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Leading charities join forces to improve the lives of people with diabetes and kidney disease

Written by Samantha Lade, Donr

Published on Friday, 31st August 2018

Leading charities join forces to improve the lives of people with diabetes and kidney disease

Two leading charities have pledged their commitment to tackling kidney disease and diabetes together.

By bringing together leading scientists and funding vital research, Diabetes UK and Kidney Research UK hope their joint efforts can lead to a better understanding of why kidney disease develops in people with diabetes, and how to stop it.

Almost four in five people with diabetes will develop some stage of kidney disease during their lifetime, and the impact of kidney disease combined is debilitating.

Diabetes is the single most common cause of kidney failure in the UK. Right now there are 22,600 people in the UK who have diabetes and need dialysis or a kidney transplant.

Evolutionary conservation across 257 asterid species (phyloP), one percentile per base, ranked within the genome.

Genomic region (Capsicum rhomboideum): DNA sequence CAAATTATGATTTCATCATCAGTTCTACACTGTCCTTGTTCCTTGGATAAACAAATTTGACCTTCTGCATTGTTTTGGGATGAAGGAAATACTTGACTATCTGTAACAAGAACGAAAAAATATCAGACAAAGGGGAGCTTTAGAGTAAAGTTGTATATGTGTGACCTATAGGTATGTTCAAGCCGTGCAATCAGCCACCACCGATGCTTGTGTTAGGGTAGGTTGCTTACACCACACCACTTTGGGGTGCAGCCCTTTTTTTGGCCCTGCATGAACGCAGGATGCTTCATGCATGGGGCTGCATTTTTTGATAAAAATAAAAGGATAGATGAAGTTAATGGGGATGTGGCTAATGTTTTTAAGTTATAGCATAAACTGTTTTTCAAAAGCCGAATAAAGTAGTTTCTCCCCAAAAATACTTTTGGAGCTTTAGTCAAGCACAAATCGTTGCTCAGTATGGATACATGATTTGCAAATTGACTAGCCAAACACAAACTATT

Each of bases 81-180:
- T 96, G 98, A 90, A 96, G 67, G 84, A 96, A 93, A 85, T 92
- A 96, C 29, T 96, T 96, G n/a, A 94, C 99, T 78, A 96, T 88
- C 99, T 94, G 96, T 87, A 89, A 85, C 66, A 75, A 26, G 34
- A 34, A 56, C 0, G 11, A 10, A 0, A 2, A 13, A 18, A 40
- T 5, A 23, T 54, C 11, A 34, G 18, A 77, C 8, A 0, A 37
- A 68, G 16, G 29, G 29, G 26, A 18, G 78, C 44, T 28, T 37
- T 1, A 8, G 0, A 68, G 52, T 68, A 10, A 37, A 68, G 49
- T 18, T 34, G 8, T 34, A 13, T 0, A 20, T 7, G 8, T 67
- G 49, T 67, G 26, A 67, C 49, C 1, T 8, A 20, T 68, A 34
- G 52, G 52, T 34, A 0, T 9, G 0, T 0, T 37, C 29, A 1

The implications of kidney disease are serious; the condition accounts for around one in five deaths in people with Type 1 diabetes, and one in ten deaths in those with Type 2 diabetes.

Both charities are committed to tackling this serious problem. 

Diabetes UK and Kidney Research UK have established Clinical Studies Groups: groups of scientists, healthcare professionals and people living with either diabetes or kidney disease, who work together to identify the most important areas of future research.

These expert groups are now collaborating, to ensure that expertise across diabetes and kidney disease is put to the best use in order to improve the lives of people with these conditions.

Elaine Davies, Director of Research at Kidney Research UK, said: 'By working together, our two charities want to protect people with diabetes from developing kidney disease and slow the progression of this devastating condition, helping people live longer.'

Dr Elizabeth Robertson, Director of Research at Diabetes UK, said: 'The statistics around kidney disease in people with diabetes are shocking – one in five deaths in people with Type 1 diabetes is a result of kidney disease, and this needs to change.

'Working together, our charities believe that we can put a stop to the harm diabetes causes.'

For more information, please read Diabetes UK and Kidney Research UK's joint statement.